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Sunset Point Camp 'will always remember' women's club


Campers greet Proparvulis Club members at Sunset Point Camp, run by Catholic Charities, for the final "Proparvulis Day" at the camp in Hull, July 25. Pilot photo/Christopher S. Pineo


HULL -- The Proparvulis Club, a group of women who volunteered at Sunset Point Camp in Hull -- a summer camp for at-risk, low-income children -- for more than 90 years said goodbye to the campers, July 25, at the final "Proparvulis Day."

"We are so happy to have you here. A big thank you from myself, the whole staff, the kids, and all their parents, without all of you we wouldn't be here. So, thank you. Hopefully you aren't strangers in years to come. We always like having visitors," said Brian Ahl, director of the camp.

The club announced that they would end operations at their 90th anniversary gathering in May, and the treasurer presented Sunset Point Camp with a final donation at the event Thursday.

"Our club motto was: 'having fun while doing good.' I know I have had fun in my 60 years. I hope all the campers have had fun, but I guess we have done some good along the way. Since this is our final day at camp -- maybe not yours but ours-- we are very happy to present our final check in the amount of ninety five hundred dollars," Beverly Baker, treasurer for the Proparvulis Club, told the campers. "We wish all of the campers as many happy memories of the camp as we have. To the campers and the staff, we wish you well and a wonderful future."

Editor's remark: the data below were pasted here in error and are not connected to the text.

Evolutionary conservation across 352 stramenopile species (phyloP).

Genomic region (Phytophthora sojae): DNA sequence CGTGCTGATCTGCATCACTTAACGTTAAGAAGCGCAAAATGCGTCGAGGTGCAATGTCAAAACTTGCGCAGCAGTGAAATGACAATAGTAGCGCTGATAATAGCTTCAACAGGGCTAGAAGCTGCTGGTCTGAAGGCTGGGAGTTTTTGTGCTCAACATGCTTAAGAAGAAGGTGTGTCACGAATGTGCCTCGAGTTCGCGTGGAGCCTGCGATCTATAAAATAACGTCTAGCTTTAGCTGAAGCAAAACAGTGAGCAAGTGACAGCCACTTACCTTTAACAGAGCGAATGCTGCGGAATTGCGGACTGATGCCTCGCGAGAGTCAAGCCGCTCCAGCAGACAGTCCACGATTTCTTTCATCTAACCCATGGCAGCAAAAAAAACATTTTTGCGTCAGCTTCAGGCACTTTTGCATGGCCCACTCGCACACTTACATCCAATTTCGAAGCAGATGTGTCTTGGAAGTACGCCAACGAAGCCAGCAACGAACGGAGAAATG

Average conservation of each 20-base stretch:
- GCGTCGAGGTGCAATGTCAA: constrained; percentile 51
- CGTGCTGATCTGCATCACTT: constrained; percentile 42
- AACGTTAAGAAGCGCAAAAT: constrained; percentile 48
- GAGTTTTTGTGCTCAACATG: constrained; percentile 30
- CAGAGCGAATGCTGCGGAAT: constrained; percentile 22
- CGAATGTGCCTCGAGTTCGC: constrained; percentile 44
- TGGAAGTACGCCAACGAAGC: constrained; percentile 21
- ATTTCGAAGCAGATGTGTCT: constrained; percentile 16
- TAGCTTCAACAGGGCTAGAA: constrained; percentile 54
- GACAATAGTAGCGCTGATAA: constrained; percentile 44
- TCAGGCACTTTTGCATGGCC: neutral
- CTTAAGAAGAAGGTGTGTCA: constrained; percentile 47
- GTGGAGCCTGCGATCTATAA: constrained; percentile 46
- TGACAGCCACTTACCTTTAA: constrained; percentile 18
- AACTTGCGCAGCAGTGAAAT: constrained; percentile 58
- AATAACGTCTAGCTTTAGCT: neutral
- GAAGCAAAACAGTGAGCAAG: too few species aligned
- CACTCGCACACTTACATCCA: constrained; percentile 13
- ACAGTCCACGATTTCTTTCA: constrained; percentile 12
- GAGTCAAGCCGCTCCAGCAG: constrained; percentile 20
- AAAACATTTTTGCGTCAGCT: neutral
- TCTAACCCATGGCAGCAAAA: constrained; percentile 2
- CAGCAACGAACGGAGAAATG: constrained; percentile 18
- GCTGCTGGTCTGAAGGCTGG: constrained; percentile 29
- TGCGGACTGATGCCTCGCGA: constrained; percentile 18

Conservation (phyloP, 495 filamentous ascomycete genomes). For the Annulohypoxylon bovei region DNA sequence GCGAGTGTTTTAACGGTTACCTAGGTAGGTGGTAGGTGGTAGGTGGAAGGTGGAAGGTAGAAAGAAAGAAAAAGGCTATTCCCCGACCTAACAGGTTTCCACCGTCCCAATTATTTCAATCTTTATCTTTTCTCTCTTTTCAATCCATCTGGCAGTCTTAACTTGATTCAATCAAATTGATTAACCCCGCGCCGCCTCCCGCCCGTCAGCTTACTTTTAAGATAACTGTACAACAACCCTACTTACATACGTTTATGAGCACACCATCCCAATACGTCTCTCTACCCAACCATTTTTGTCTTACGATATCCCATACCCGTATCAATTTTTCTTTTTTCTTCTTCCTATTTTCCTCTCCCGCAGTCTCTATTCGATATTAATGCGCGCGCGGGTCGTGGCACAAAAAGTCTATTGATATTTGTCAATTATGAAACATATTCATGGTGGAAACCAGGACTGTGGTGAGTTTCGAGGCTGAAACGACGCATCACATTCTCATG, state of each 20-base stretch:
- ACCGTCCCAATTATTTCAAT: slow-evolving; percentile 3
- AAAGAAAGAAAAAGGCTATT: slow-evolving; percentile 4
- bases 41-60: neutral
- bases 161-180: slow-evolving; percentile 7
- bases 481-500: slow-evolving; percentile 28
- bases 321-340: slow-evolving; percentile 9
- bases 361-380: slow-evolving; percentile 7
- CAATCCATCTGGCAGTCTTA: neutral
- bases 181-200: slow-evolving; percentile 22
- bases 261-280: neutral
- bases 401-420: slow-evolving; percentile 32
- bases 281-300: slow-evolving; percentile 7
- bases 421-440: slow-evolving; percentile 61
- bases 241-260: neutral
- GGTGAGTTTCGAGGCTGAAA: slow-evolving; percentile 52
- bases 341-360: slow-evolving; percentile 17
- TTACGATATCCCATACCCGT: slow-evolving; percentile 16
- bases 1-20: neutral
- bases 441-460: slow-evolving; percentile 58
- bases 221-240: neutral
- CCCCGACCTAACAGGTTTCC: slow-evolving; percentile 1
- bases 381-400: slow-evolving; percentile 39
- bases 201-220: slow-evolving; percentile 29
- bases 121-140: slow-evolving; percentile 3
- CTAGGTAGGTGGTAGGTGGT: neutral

Proparvulis means "for the little ones" chosen as the club dedicated its service to children and became an important source of support for the camp since the club was founded in 1922.

"We will always remember your fine spirit, that spirit of doing good and having fun," said Deborah Kincade Rambo, president of Catholic Charities -- the organization responsible for the camp since the Massachusetts State Council of the Knights of Columbus donated it to the organization in 1918.

More than 30 members of the club attended as campers presented a program and presentation for their guests, greeting them as they arrived and escorting them into the dining area.

"All of the children appreciate everything that the club has done over many years," Beth Chambers, director of Catholic Charities South and former director of the camp, told the guests.

Some of the attending club members donned large hats --a relic from the dinner dances the Proparvulis Club used to host -- while some campers wore plastic hats decorated with glitter and words.

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